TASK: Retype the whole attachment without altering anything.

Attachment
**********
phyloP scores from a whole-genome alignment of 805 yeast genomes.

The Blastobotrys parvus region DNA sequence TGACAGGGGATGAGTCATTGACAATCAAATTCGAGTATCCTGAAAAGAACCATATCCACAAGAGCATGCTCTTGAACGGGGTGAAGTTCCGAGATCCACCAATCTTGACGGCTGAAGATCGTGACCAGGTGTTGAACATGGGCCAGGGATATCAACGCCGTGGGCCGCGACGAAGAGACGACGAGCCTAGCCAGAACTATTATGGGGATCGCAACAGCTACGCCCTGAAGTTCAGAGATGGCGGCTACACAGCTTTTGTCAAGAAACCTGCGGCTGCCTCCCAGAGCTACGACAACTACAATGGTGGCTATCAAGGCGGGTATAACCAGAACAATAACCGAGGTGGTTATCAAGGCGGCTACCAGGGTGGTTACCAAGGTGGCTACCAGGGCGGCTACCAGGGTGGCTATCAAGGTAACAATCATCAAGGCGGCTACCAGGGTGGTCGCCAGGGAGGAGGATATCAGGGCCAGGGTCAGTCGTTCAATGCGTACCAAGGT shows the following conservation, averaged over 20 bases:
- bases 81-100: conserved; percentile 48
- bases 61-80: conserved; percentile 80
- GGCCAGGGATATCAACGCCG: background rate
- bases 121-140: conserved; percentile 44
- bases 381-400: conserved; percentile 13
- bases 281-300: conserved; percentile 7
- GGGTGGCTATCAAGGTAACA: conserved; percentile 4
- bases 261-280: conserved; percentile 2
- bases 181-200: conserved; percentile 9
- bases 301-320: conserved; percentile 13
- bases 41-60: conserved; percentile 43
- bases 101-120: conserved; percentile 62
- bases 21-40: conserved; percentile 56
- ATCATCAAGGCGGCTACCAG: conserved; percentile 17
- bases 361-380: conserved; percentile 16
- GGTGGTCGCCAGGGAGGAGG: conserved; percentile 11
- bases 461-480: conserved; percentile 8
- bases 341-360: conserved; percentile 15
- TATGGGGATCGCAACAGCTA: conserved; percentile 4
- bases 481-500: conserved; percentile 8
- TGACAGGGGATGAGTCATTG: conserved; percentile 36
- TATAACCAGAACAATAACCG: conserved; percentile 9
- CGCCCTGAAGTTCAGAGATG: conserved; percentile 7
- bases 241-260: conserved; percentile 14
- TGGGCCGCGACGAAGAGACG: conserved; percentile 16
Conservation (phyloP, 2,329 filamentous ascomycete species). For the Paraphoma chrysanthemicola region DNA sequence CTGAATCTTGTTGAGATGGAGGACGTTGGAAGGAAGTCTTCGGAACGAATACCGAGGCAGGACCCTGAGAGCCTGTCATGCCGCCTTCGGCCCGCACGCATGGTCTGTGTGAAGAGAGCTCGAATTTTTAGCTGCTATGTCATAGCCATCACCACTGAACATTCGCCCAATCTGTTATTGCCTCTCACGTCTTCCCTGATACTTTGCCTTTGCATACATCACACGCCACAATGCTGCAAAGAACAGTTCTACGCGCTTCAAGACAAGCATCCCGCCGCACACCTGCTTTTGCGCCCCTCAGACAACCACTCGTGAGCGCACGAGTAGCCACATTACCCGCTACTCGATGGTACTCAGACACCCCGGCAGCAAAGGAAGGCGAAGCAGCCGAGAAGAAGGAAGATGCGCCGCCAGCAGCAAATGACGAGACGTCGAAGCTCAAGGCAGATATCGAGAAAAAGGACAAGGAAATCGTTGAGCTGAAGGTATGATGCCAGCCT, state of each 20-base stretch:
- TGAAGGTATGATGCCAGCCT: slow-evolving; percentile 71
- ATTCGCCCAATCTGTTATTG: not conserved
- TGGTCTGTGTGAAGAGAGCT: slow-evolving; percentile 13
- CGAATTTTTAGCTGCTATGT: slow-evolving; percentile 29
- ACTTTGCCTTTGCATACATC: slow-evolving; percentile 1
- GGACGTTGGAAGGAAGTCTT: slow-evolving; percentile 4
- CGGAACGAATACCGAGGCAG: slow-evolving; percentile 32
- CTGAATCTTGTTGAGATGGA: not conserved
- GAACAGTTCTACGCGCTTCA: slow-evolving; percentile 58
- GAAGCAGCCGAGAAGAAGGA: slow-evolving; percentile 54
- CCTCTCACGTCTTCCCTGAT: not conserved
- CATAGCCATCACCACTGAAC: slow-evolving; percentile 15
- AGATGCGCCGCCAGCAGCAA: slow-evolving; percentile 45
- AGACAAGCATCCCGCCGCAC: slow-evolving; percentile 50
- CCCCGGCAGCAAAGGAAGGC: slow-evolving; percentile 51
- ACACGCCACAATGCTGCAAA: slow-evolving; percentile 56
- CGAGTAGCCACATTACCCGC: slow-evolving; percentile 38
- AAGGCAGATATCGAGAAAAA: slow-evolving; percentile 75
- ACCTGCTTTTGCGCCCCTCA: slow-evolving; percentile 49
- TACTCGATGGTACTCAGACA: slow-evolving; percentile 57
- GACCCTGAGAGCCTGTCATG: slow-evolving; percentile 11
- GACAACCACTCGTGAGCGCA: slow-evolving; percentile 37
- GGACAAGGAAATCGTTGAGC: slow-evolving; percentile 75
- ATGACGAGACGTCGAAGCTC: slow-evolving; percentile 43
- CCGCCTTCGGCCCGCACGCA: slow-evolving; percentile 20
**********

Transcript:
phyloP scores from a whole-genome alignment of 805 yeast genomes.

The Blastobotrys parvus region DNA sequence TGACAGGGGATGAGTCATTGACAATCAAATTCGAGTATCCTGAAAAGAACCATATCCACAAGAGCATGCTCTTGAACGGGGTGAAGTTCCGAGATCCACCAATCTTGACGGCTGAAGATCGTGACCAGGTGTTGAACATGGGCCAGGGATATCAACGCCGTGGGCCGCGACGAAGAGACGACGAGCCTAGCCAGAACTATTATGGGGATCGCAACAGCTACGCCCTGAAGTTCAGAGATGGCGGCTACACAGCTTTTGTCAAGAAACCTGCGGCTGCCTCCCAGAGCTACGACAACTACAATGGTGGCTATCAAGGCGGGTATAACCAGAACAATAACCGAGGTGGTTATCAAGGCGGCTACCAGGGTGGTTACCAAGGTGGCTACCAGGGCGGCTACCAGGGTGGCTATCAAGGTAACAATCATCAAGGCGGCTACCAGGGTGGTCGCCAGGGAGGAGGATATCAGGGCCAGGGTCAGTCGTTCAATGCGTACCAAGGT shows the following conservation, averaged over 20 bases:
- bases 81-100: conserved; percentile 48
- bases 61-80: conserved; percentile 80
- GGCCAGGGATATCAACGCCG: background rate
- bases 121-140: conserved; percentile 44
- bases 381-400: conserved; percentile 13
- bases 281-300: conserved; percentile 7
- GGGTGGCTATCAAGGTAACA: conserved; percentile 4
- bases 261-280: conserved; percentile 2
- bases 181-200: conserved; percentile 9
- bases 301-320: conserved; percentile 13
- bases 41-60: conserved; percentile 43
- bases 101-120: conserved; percentile 62
- bases 21-40: conserved; percentile 56
- ATCATCAAGGCGGCTACCAG: conserved; percentile 17
- bases 361-380: conserved; percentile 16
- GGTGGTCGCCAGGGAGGAGG: conserved; percentile 11
- bases 461-480: conserved; percentile 8
- bases 341-360: conserved; percentile 15
- TATGGGGATCGCAACAGCTA: conserved; percentile 4
- bases 481-500: conserved; percentile 8
- TGACAGGGGATGAGTCATTG: conserved; percentile 36
- TATAACCAGAACAATAACCG: conserved; percentile 9
- CGCCCTGAAGTTCAGAGATG: conserved; percentile 7
- bases 241-260: conserved; percentile 14
- TGGGCCGCGACGAAGAGACG: conserved; percentile 16
Conservation (phyloP, 2,329 filamentous ascomycete species). For the Paraphoma chrysanthemicola region DNA sequence CTGAATCTTGTTGAGATGGAGGACGTTGGAAGGAAGTCTTCGGAACGAATACCGAGGCAGGACCCTGAGAGCCTGTCATGCCGCCTTCGGCCCGCACGCATGGTCTGTGTGAAGAGAGCTCGAATTTTTAGCTGCTATGTCATAGCCATCACCACTGAACATTCGCCCAATCTGTTATTGCCTCTCACGTCTTCCCTGATACTTTGCCTTTGCATACATCACACGCCACAATGCTGCAAAGAACAGTTCTACGCGCTTCAAGACAAGCATCCCGCCGCACACCTGCTTTTGCGCCCCTCAGACAACCACTCGTGAGCGCACGAGTAGCCACATTACCCGCTACTCGATGGTACTCAGACACCCCGGCAGCAAAGGAAGGCGAAGCAGCCGAGAAGAAGGAAGATGCGCCGCCAGCAGCAAATGACGAGACGTCGAAGCTCAAGGCAGATATCGAGAAAAAGGACAAGGAAATCGTTGAGCTGAAGGTATGATGCCAGCCT, state of each 20-base stretch:
- TGAAGGTATGATGCCAGCCT: slow-evolving; percentile 71
- ATTCGCCCAATCTGTTATTG: not conserved
- TGGTCTGTGTGAAGAGAGCT: slow-evolving; percentile 13
- CGAATTTTTAGCTGCTATGT: slow-evolving; percentile 29
- ACTTTGCCTTTGCATACATC: slow-evolving; percentile 1
- GGACGTTGGAAGGAAGTCTT: slow-evolving; percentile 4
- CGGAACGAATACCGAGGCAG: slow-evolving; percentile 32
- CTGAATCTTGTTGAGATGGA: not conserved
- GAACAGTTCTACGCGCTTCA: slow-evolving; percentile 58
- GAAGCAGCCGAGAAGAAGGA: slow-evolving; percentile 54
- CCTCTCACGTCTTCCCTGAT: not conserved
- CATAGCCATCACCACTGAAC: slow-evolving; percentile 15
- AGATGCGCCGCCAGCAGCAA: slow-evolving; percentile 45
- AGACAAGCATCCCGCCGCAC: slow-evolving; percentile 50
- CCCCGGCAGCAAAGGAAGGC: slow-evolving; percentile 51
- ACACGCCACAATGCTGCAAA: slow-evolving; percentile 56
- CGAGTAGCCACATTACCCGC: slow-evolving; percentile 38
- AAGGCAGATATCGAGAAAAA: slow-evolving; percentile 75
- ACCTGCTTTTGCGCCCCTCA: slow-evolving; percentile 49
- TACTCGATGGTACTCAGACA: slow-evolving; percentile 57
- GACCCTGAGAGCCTGTCATG: slow-evolving; percentile 11
- GACAACCACTCGTGAGCGCA: slow-evolving; percentile 37
- GGACAAGGAAATCGTTGAGC: slow-evolving; percentile 75
- ATGACGAGACGTCGAAGCTC: slow-evolving; percentile 43
- CCGCCTTCGGCCCGCACGCA: slow-evolving; percentile 20